A mutual fund portfolio must be reviewed periodically, ideally once a year.

This review should be undertaken by a qualified professional or else it would be a futile exercise.

A periodic review helps to confirm if the goals and your mutual fund portfolio is still aligned and on track.

This is important because mutual funds could go through several changes like change in category of fund, restriction in amount, strategy, aum, etc.

It is not a given that you would need to alter your mutual fund portfolio due to reasons mentioned but you would need to review if any changes are warranted.


Timing the market

You cannot time the market, no one can.

In case you ever encounter anyone stating anything to the contrary then you might want to take a run.

Often investors who in reality are short term traders make long term portfolio decisions based on short term events.

Investors have often been guilty of ceasing their sips when the markets are volatile with the intention of starting them again once the market stabilizes.

This defeats the very purpose of investing via sips in the first place.


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Chasing the star fund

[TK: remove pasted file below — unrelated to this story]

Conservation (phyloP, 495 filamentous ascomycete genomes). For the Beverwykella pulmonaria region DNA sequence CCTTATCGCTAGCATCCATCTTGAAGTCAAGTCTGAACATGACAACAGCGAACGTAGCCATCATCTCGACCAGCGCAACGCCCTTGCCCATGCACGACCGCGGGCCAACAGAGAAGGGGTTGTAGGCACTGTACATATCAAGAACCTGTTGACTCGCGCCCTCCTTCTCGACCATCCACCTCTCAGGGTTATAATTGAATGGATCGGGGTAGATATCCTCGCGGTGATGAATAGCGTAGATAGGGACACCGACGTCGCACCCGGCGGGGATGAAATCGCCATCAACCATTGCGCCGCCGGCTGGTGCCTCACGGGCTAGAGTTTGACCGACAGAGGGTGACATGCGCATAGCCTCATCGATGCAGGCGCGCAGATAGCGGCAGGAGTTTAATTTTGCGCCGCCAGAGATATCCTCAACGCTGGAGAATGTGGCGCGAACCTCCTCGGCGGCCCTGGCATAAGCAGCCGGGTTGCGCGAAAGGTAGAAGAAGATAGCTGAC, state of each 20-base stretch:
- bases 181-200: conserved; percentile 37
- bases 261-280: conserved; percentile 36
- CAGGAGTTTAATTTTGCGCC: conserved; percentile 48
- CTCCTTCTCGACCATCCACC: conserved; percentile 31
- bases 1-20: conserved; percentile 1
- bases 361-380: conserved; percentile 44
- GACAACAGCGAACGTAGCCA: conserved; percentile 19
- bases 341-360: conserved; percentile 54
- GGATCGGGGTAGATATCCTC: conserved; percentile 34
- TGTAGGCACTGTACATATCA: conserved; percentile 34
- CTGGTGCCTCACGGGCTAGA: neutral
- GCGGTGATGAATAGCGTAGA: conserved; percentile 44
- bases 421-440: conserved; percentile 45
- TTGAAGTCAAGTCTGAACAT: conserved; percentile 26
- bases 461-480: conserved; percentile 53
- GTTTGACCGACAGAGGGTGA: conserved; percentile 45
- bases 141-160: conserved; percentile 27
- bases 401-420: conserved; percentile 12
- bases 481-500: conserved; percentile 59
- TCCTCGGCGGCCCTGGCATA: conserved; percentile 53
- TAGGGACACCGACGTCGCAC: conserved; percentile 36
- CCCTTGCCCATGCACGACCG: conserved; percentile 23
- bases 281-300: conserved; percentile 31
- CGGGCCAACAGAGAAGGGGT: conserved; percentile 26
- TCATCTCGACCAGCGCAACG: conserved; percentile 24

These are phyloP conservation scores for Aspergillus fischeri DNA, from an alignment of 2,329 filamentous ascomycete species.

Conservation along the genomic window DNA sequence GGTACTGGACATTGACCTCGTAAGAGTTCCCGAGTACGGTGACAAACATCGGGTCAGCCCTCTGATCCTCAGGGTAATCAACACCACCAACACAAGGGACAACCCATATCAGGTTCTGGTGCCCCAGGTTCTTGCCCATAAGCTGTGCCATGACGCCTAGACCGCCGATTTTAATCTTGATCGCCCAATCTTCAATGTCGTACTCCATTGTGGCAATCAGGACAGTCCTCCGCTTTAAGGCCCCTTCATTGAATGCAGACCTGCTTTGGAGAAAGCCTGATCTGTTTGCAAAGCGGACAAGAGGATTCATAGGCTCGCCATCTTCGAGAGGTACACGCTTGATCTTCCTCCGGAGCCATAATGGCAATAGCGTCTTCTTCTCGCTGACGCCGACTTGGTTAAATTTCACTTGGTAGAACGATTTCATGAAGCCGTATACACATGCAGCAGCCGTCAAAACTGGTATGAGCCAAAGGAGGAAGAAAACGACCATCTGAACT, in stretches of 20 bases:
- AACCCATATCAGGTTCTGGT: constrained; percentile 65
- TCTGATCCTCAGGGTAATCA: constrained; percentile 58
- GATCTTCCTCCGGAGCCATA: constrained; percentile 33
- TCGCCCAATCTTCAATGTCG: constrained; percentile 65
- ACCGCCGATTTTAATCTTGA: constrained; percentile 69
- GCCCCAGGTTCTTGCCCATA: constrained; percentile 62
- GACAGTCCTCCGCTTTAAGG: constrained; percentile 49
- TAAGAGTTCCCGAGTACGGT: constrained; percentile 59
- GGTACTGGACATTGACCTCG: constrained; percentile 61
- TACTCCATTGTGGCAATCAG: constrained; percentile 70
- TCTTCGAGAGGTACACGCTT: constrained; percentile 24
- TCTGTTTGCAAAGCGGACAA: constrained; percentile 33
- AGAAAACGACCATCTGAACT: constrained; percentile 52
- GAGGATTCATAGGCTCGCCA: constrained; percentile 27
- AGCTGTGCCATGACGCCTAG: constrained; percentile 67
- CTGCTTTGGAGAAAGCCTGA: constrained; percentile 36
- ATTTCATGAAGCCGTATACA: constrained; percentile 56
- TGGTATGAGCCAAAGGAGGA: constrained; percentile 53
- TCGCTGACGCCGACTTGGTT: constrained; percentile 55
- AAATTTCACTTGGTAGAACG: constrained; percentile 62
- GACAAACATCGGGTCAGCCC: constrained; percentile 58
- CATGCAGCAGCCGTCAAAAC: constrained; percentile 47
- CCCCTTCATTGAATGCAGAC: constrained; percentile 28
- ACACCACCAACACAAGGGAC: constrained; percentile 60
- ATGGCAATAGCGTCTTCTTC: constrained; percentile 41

No one fund or fund house stays permanently at the zenith with respect to returns.

The baton keeps on passing from one to another, this should not be interpreted as every fund or fund having the ability to possess the same.

Investors have often been guilty of chasing the in vogue fund, this can be attested  by the sudden surge in aum of the scheme.

The fallacy of such behavior is that you would end up investing and redeeming frequently cause as previously mentioned no one fund stays at the top permanently.

This would go against the tenets of equity investing since you are constantly interfering in your portfolio which also affects the compounding process.

Another interesting facet of such behaviour is investors expecting the new fund to go even further higher once they have invested, conveniently forgetting that equity investing is not linear in practice.


Mistakes are a part of life and equity investing is no different.

What is different though is that mistakes in equity investing can be brutal to the point that a very negative experience early might deter you from investing again for a very long time or maybe even forever.

Therefore is better to avoid certain mistakes than to learn from them.

Maybe trying being wise before an experience for a change.

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Disclaimer : While due precaution has been undertaken in the preparation of this article, The Mutual Fund Guide or any of its authors will not be held liable for any investments based on the above article. The above article should not be considered financial advice and has been published only for your perusal. Due credit has been given in case wherever required, in case you feel any part violates any rights then do get in touch with us and we shall get it duly removed.